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    Hi all,

    I am currently an undergrad at a non-RG university studying a LLB. I am currently well on track for a strong 1st. I had straight A's at GCSE but due to medical circumstances, my A Levels took a downward turn. I left school and went straight into work at a large global bank, working there for just shy of 3 years. I have plenty of other work on my CV but the bank probably has gotten me as far as I am today. There I received a Certificate in Retail Banking and Conduct of Business, an Apprenticeship in Banking and also have a CertHE of Accounting and Finance. I have plenty of sporting achievement (since before my EC's) and continue to volunteer my time throughout the year to support the sport and its community, something I have done since before my A Levels.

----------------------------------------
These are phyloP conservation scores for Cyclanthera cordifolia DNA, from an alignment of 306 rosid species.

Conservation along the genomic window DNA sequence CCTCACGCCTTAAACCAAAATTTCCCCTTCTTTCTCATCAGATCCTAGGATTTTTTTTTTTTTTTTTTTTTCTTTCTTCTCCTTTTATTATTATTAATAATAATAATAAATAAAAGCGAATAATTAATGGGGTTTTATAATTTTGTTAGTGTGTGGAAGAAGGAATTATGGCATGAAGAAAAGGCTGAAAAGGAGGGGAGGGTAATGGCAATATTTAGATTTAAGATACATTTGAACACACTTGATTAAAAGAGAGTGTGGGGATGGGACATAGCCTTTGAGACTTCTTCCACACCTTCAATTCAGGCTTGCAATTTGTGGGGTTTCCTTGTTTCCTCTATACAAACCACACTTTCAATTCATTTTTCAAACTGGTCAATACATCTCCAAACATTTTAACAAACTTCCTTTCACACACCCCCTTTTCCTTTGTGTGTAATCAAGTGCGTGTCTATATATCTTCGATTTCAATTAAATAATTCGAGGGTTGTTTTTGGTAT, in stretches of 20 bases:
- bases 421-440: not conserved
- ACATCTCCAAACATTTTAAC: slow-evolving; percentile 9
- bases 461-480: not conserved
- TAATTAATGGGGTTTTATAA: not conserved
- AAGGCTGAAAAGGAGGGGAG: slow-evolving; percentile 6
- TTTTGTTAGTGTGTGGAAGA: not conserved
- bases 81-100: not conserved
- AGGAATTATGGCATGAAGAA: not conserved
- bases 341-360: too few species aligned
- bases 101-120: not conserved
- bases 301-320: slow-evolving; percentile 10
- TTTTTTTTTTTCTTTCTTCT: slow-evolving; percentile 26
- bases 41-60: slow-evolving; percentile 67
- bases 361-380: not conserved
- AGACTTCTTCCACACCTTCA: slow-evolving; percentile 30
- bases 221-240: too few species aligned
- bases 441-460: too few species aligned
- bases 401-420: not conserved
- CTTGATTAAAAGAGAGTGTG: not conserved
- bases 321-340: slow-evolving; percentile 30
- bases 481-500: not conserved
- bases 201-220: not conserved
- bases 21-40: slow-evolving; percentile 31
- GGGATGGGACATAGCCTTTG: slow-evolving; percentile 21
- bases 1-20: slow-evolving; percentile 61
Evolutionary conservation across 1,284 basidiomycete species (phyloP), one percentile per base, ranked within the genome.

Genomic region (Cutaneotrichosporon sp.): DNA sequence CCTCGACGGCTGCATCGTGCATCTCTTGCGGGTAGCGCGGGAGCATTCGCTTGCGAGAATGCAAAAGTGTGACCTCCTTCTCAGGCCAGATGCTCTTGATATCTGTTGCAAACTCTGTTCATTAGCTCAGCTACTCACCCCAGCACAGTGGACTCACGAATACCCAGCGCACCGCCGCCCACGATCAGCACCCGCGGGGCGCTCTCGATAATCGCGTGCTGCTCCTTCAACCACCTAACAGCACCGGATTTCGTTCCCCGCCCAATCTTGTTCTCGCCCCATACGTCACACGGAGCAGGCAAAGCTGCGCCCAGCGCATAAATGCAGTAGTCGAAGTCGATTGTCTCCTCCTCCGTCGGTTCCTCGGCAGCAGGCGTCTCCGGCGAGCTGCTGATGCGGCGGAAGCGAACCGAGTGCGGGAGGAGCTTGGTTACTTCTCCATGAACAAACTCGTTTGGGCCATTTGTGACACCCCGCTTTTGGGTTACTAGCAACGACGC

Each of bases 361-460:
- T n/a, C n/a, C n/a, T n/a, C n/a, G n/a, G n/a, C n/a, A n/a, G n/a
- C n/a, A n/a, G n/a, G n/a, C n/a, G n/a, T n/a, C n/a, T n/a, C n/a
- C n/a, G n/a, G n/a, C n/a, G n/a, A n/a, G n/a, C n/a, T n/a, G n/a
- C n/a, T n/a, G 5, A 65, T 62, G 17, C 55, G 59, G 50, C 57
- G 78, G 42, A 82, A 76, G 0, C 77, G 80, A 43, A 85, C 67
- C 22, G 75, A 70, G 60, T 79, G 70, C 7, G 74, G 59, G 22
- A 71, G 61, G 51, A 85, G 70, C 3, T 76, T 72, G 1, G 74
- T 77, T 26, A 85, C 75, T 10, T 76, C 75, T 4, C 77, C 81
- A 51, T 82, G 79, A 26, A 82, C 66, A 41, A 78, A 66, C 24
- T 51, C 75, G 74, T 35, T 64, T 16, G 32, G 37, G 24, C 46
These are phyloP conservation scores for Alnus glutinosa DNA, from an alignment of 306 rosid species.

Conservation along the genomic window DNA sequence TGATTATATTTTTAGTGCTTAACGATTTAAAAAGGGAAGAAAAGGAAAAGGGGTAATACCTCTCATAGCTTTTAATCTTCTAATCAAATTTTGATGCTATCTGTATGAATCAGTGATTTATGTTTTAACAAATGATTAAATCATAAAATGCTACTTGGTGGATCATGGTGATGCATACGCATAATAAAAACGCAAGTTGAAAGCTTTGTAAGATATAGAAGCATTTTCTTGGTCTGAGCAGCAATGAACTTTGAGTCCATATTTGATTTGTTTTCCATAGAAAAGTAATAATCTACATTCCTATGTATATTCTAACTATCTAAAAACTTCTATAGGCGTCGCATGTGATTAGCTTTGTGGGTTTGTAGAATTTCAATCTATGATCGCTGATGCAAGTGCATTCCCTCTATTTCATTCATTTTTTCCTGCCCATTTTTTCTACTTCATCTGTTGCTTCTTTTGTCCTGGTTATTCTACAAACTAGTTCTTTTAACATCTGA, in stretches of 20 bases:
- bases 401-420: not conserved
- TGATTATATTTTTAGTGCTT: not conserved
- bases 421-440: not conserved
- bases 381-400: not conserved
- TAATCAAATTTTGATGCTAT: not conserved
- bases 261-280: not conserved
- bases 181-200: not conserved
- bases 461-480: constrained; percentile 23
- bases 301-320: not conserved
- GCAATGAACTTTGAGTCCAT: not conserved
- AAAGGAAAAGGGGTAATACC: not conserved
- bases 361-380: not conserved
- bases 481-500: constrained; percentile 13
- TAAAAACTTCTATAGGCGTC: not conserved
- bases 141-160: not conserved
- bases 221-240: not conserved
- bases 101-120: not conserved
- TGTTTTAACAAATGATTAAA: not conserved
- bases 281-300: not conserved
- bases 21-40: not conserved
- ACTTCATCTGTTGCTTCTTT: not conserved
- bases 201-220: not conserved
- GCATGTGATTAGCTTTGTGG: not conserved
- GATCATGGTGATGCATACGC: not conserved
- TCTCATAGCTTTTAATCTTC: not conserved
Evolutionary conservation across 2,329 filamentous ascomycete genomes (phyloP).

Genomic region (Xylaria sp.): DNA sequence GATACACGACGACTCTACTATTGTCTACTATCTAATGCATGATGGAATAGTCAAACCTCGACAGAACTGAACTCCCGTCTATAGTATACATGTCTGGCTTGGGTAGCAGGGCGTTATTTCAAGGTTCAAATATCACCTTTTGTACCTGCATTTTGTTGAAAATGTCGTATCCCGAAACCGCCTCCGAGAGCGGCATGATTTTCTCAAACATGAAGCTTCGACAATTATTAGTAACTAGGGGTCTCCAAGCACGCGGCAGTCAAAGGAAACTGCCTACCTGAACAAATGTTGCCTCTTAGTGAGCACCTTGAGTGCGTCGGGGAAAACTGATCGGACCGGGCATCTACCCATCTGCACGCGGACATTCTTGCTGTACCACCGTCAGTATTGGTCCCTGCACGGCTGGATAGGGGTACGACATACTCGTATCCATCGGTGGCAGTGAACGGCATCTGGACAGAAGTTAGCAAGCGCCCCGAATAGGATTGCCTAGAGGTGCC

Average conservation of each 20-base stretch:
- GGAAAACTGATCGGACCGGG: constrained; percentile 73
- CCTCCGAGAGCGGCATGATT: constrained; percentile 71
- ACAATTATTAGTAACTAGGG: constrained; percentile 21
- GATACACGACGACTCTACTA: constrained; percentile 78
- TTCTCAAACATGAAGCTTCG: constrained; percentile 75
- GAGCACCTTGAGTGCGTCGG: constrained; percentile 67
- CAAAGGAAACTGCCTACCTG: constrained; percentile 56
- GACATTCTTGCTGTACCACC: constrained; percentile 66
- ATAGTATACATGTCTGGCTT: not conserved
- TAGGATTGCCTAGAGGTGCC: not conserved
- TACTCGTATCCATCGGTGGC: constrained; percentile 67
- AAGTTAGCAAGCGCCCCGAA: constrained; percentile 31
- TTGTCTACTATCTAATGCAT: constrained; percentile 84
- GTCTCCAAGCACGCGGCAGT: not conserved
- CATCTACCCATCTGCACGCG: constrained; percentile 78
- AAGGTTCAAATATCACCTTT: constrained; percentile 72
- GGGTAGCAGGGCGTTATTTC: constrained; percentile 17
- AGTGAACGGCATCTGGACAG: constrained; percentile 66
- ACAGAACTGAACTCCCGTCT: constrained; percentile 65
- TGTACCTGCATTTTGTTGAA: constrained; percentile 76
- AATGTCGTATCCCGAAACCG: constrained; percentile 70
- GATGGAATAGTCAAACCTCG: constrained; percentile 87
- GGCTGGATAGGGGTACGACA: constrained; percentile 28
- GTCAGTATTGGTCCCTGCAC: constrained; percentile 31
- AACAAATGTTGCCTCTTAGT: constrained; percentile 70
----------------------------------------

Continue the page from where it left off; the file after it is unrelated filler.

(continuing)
During my second year of the LLB, of which I have just completed, I worked for 6 months as a legal assistant and have been lucky enough to have been given a 4 month internship in the same firm in compliance. The firm is based in London and South Wales and I will be based in South Wales. I also have a mini-pupillage in Cardiff in a fortnight’s time. I will be striving to have the same kind of experiences (and more) in a year’s time.

    I'm looking to study a masters and as much as I would like to get into Oxbridge, I fear that the finance will be too out of reach and so I will be applying to RG universities. (I will be applying to Oxbridge regardless; because stranger things have happened). This is purely for my own personal achievement rather than simply "adding to the CV" as it is genuinely something I have always wanted to do.